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Pulse Jet Pointers
Vol. 5, No. 1

Sheave Shenanigans

When selecting a V- belt drive for a fan, the required information for any drive supplier are shaft sizes, center distance, RPM of driver and driven shafts, motor HP/frame size, and minimum service factor desired. The drive supplier usually cranks up his computer which generates three or more possible selections, all of which he may or may not share with you. He will certainly price the one best and least expensive selection.

If you ask for variable pitch drive, he should ask what RPM range you are after, and if the service factor you desire is to be computed at the minimum, maximum, or some intermediate speed. But he won't! Instead, he will proceed as follows:

1) Put the variable pitch sheave on the smaller diameter. Fan shaft slower than the motor speed, then it will be the motor sheave. Fan shaft faster, then it will be the fan sheave. This of course limits the variation, probably to about 10% either side of the center point.

2) Next he will shade your request toward the more equal sheave selections, so if you have a fan running faster than motor speed, he will make nearly all adjustments toward a slower speed than desired. If you have a fan running slower than motor speed, he will make nearly all adjustments to a faster speed than desired.

3) Now comes the triple whammy - he will figure the service factor at a minimum speed or maximum speed as suits the situation. Whatever gives the

more equal sheave sizes yields the most belt wrap and therefore the highest service factor. Say you ask for a 1.2 service factor. He picks "F" for "fast" in his computer program (that is if you have asked for a slow-down drive) and the computer picks a drive that will yield 1.2 or better with the adjustable sheave cranked up to the maximum RPM. When this same drive is cranked down to the lowest speed, the service factor can drop below 1.0!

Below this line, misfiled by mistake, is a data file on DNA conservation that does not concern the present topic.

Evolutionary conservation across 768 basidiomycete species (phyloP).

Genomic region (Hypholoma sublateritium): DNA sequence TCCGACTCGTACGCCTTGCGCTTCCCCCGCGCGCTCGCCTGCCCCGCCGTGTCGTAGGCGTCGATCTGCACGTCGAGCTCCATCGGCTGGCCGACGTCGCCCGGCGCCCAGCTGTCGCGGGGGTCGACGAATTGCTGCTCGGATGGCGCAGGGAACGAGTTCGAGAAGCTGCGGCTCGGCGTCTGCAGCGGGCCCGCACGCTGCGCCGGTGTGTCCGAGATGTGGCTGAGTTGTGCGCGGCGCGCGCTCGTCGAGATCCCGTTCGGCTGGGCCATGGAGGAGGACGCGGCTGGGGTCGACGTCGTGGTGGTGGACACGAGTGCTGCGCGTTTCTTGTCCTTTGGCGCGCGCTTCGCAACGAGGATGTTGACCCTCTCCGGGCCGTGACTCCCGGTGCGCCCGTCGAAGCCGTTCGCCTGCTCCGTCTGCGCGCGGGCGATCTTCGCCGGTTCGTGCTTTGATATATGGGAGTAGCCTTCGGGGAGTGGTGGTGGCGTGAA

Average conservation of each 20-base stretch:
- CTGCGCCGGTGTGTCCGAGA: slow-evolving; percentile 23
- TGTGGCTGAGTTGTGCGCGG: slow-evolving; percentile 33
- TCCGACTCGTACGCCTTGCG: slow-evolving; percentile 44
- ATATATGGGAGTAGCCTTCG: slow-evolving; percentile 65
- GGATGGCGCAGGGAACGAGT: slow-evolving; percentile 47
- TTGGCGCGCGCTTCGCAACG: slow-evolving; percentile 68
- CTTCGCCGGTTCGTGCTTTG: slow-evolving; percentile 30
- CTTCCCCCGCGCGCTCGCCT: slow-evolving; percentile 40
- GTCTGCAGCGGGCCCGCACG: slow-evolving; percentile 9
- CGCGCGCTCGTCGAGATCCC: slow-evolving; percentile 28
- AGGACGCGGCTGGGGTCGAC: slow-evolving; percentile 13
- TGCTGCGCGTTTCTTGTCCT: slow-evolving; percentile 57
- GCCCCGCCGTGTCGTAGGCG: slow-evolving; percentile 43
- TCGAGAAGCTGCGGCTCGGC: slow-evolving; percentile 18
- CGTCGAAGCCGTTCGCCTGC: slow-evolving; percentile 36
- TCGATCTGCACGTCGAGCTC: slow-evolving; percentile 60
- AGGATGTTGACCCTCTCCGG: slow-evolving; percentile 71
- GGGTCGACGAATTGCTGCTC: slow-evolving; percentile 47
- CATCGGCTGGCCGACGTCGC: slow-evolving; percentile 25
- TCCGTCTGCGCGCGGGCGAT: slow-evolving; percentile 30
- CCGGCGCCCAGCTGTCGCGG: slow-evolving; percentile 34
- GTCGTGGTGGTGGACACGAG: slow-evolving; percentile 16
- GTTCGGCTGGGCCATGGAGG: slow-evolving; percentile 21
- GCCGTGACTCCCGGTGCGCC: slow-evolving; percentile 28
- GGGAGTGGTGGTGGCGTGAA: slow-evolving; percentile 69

Customer (conservative guy that he is) starts up his fan at the slowest speed and snap-snap-snap, all the belts break. He gets real confused at this point because you tell him to speed the darn thing up to maximum and he won't have any trouble. How can this be? The reason is that the motor, upon starting, whips up the drive at maximum torque, regardless of the eventual break-horsepower, which at a slow RPM can be very low. The drive gets its test on the start of the motor. Once it is running, it could actually survive on a 1.0 service factor. It is the torque on the start up that tests the metal of any V-belt drive, and for the same reason, service factors are always figured on motor horsepower, not on fan break-horsepower.

Also note, variable speed drives are never easy to adjust, especially when the horsepower exceeds 25. Figure two men, two hours to adjust a 25 HP V-belt drive, if they have done it before! Well, this was not directly about dust collection, but I thought you should have the information.

Bruce Beckert


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